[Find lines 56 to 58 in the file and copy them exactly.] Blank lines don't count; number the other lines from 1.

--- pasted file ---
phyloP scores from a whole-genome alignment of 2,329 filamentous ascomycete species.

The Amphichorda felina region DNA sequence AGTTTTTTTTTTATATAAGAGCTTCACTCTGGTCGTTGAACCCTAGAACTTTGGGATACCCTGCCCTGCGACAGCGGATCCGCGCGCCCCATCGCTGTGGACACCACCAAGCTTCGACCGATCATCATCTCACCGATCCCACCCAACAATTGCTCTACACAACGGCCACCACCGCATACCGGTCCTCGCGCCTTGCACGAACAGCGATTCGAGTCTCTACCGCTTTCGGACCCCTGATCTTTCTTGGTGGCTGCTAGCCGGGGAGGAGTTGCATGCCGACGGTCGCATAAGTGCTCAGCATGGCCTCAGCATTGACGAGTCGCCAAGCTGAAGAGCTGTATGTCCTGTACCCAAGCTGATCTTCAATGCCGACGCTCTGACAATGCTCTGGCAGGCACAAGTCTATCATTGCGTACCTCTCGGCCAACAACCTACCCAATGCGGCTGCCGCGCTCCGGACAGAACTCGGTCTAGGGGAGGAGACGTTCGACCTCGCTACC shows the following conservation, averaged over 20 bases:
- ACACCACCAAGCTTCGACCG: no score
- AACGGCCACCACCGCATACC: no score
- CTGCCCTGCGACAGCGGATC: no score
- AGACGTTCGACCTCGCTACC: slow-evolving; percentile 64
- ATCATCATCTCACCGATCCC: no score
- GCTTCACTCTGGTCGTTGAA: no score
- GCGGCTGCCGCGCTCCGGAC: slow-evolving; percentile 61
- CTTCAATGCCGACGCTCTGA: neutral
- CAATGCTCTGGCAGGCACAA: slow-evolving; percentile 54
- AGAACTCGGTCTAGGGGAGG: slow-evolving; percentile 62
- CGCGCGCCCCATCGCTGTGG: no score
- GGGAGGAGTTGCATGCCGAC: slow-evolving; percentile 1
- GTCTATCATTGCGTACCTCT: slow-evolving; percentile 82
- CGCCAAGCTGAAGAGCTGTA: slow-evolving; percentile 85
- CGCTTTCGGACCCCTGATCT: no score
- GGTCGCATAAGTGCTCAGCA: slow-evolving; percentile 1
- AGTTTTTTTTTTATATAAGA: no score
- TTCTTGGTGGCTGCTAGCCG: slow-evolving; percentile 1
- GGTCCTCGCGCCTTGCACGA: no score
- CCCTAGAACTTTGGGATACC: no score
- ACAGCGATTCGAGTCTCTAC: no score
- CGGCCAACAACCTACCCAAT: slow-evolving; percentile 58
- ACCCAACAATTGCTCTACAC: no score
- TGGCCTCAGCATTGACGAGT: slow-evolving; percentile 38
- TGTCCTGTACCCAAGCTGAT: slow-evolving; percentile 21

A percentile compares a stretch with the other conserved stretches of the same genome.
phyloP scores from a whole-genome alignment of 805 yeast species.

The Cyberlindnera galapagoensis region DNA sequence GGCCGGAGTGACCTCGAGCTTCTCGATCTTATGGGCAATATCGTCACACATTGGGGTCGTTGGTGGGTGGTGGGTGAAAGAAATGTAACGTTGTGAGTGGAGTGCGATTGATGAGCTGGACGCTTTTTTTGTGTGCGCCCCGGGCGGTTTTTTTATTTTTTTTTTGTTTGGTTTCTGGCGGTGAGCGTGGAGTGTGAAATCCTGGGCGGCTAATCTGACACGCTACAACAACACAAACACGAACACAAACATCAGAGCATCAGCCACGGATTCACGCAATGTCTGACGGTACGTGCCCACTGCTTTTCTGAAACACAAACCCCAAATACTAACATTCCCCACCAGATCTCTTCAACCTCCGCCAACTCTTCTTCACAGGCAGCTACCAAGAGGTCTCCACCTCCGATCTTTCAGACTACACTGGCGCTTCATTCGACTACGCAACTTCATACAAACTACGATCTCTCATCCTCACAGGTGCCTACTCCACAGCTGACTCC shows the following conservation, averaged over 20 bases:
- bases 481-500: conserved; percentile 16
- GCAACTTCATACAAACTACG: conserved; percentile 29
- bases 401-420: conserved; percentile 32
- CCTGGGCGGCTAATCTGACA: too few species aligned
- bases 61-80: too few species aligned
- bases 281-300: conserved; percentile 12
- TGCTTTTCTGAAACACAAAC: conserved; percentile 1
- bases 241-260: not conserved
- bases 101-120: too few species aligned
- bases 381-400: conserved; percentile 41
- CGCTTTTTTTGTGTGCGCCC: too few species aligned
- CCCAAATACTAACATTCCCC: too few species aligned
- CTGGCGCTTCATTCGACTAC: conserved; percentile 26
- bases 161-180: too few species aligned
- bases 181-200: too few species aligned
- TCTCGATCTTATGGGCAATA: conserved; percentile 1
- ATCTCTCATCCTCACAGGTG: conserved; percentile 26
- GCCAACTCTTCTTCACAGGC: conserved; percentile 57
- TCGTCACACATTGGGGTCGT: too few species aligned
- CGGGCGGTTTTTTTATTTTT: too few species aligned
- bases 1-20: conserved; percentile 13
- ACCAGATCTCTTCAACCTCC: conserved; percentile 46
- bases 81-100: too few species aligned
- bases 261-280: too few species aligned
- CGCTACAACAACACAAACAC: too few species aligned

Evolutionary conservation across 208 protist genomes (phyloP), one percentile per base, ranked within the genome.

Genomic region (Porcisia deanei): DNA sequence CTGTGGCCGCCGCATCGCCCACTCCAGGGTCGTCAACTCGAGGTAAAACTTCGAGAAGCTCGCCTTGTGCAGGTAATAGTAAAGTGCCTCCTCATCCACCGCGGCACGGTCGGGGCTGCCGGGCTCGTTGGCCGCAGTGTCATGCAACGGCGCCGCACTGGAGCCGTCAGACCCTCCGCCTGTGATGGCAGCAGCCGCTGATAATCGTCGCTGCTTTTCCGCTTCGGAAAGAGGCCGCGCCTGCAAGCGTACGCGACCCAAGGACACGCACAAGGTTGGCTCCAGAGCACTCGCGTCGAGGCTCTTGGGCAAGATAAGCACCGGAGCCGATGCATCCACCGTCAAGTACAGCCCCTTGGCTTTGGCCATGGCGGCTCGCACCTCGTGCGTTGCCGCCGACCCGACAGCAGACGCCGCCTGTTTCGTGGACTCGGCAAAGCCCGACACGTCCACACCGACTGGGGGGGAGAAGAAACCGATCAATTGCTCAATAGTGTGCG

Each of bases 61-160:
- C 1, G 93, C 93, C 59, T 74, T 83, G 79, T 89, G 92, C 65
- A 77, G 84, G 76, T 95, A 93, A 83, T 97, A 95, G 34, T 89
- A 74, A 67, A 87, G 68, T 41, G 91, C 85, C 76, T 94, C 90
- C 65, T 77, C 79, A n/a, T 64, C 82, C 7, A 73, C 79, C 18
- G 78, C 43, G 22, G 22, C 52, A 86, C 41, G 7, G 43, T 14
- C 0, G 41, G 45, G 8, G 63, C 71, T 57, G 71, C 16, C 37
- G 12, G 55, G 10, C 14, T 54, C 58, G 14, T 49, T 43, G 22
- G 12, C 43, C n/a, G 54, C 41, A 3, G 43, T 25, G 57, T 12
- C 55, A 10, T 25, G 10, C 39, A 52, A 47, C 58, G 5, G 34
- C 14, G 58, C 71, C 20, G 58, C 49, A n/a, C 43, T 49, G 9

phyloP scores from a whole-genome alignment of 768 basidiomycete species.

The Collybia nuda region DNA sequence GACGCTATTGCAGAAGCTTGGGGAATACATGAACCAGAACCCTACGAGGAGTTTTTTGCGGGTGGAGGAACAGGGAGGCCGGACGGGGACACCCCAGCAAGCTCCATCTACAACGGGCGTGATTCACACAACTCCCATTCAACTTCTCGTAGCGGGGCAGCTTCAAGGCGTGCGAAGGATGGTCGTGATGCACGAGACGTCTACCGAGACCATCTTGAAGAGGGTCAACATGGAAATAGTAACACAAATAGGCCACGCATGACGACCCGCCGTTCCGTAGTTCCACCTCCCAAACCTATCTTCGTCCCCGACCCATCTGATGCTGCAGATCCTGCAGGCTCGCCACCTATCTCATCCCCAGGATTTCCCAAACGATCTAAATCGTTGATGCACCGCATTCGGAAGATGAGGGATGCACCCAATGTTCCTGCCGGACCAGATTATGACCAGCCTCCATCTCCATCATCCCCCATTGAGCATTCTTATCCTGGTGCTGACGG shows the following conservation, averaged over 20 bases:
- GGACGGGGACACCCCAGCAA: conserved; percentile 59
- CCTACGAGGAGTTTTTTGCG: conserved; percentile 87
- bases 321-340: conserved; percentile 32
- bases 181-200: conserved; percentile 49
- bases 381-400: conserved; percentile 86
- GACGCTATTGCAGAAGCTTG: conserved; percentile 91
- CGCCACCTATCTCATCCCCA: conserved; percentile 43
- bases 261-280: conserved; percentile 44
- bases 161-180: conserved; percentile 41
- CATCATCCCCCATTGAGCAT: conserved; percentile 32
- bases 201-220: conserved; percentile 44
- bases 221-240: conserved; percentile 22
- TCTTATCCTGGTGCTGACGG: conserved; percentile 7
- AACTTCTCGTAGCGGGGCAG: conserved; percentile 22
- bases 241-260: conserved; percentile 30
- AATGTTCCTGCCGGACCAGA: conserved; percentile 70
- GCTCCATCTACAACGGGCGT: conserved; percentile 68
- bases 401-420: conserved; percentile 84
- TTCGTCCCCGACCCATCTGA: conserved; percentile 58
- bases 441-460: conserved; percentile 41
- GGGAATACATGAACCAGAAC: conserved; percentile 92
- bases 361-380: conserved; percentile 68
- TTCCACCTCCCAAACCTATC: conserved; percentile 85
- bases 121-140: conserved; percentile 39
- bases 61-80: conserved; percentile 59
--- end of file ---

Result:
Evolutionary conservation across 208 protist genomes (phyloP), one percentile per base, ranked within the genome.

Genomic region (Porcisia deanei): DNA sequence CTGTGGCCGCCGCATCGCCCACTCCAGGGTCGTCAACTCGAGGTAAAACTTCGAGAAGCTCGCCTTGTGCAGGTAATAGTAAAGTGCCTCCTCATCCACCGCGGCACGGTCGGGGCTGCCGGGCTCGTTGGCCGCAGTGTCATGCAACGGCGCCGCACTGGAGCCGTCAGACCCTCCGCCTGTGATGGCAGCAGCCGCTGATAATCGTCGCTGCTTTTCCGCTTCGGAAAGAGGCCGCGCCTGCAAGCGTACGCGACCCAAGGACACGCACAAGGTTGGCTCCAGAGCACTCGCGTCGAGGCTCTTGGGCAAGATAAGCACCGGAGCCGATGCATCCACCGTCAAGTACAGCCCCTTGGCTTTGGCCATGGCGGCTCGCACCTCGTGCGTTGCCGCCGACCCGACAGCAGACGCCGCCTGTTTCGTGGACTCGGCAAAGCCCGACACGTCCACACCGACTGGGGGGGAGAAGAAACCGATCAATTGCTCAATAGTGTGCG

Each of bases 61-160: